This will give each state to decide whether to maintain or prohibit this reproductive right.
EFE - On Friday, the U.S. Supreme Court overturned the protection of abortion rights in the United States, a protected right since 1973. The decision will allow each state to decide whether to maintain or prohibit this reproductive right.
The ruling states that the Constitution “does not grant” this right and returns the authority to legislate on abortion to “the people” and their “elected representatives”.
The decision released today overturns both the ruling known as “Roe v. Wade,” agreed to 49 years ago, which protected the right to abortion nationwide, and another 1992 ruling, “Planned Parenthood v. Casey,” which reaffirmed that protection but allowed states to set regulations on the process.
“It is time to abide by the Constitution and return the question of abortion to the elected representatives of the citizens,” reads the ruling written by Justice Samuel Alito in a sentence that was also included in his draft, leaked to the media in May.
The decision has gone ahead by the majority, with six votes in favor - although one of them with a separate opinion - and three votes against.
Those who voted in favor insist that they do not consider abortion a constitutional right, nor a right supported by American “history or tradition”.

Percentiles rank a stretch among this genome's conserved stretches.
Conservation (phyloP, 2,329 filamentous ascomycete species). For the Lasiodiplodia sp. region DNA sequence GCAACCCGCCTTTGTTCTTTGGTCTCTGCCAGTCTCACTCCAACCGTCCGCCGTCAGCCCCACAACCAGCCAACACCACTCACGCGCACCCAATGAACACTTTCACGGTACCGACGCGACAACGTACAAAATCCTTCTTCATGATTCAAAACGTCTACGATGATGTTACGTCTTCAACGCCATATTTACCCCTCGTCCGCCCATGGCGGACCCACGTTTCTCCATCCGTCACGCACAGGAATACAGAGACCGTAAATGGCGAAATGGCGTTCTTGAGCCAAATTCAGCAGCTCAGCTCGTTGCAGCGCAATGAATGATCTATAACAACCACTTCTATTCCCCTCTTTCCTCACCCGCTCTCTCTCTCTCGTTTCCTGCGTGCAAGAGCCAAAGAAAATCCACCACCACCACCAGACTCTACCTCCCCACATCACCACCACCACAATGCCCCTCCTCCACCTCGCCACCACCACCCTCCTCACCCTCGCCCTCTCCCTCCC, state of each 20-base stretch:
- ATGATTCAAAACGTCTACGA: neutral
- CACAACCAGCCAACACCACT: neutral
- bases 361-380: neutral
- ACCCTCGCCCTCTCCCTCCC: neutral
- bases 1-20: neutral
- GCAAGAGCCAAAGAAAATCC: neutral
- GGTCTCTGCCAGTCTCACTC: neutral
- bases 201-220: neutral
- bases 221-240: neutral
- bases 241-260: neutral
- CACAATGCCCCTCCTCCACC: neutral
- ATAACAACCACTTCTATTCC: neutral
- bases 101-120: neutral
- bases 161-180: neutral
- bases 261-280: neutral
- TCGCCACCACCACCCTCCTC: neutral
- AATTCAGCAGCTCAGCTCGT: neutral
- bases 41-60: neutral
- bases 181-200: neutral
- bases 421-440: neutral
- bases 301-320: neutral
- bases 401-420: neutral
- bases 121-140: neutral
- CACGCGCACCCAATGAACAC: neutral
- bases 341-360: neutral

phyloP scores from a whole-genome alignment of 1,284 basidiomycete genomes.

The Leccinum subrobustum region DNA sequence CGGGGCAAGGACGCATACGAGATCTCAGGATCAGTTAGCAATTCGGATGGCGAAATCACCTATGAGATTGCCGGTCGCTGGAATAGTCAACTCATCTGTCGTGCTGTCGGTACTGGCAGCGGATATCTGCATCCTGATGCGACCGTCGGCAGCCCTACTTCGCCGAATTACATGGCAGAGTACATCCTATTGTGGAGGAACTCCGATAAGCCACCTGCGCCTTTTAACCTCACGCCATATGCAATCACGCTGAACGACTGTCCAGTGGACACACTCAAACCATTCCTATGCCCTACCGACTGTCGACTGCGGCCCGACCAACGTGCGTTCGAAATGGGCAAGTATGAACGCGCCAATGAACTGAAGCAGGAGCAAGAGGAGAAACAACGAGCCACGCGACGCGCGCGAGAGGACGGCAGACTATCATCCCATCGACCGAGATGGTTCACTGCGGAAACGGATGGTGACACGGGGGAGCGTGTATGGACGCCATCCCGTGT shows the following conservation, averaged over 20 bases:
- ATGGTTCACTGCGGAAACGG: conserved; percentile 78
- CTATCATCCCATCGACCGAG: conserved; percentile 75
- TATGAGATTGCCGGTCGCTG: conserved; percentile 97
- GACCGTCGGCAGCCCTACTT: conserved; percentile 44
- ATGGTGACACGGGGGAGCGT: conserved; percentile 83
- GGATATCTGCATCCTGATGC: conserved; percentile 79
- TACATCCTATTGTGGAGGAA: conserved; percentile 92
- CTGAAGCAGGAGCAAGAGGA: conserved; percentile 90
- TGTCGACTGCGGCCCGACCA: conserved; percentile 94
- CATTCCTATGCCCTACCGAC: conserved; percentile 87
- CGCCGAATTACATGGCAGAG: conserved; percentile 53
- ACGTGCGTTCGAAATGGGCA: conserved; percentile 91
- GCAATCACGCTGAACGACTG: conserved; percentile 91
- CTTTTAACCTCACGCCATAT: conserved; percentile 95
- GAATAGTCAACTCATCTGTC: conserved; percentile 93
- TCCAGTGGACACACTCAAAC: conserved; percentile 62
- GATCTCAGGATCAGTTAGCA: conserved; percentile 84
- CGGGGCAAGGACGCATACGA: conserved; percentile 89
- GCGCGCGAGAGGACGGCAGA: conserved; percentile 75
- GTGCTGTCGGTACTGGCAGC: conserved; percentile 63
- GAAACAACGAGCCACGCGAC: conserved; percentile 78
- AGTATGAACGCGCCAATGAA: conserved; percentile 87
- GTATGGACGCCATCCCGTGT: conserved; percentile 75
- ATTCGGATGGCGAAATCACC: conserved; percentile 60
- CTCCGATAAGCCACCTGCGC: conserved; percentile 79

It also considers that “Roe v. Wade” was “offensively incorrect” and “clashed” with the Constitution itself. And he adds that the other ruling upholding abortion rights, “Planned Parenthood v. Casey” in 1992, “perpetuated” those errors.
The three progressive Supreme Court justices voted, as expected, against this decision.
“With regret for this court, but especially for the millions of American women who have lost a fundamental constitutional right today, we dissent,” they said in the dissenting opinion co-signed by Stephen Breyer, Sonia Sotomayor and Elena Kagan.
“Roe v. Wade” was ruled in 1973 and guaranteed protection of the right to abortion nationwide.
In 1992 “Planned Parenthood v. Casey” upheld that right, although it also allowed states to regulate the process as long as it did not impede it.
That prompted conservative states to pass laws to restrict abortion rights, as they have been doing since 1992, and more intensely in recent years.
With today’s ruling, states that choose to do so will be able to ban abortion altogether in their territory.
This will foreseeably mean that the United States will be split in two, between states where voluntary termination of pregnancy is possible and those that totally prohibit it.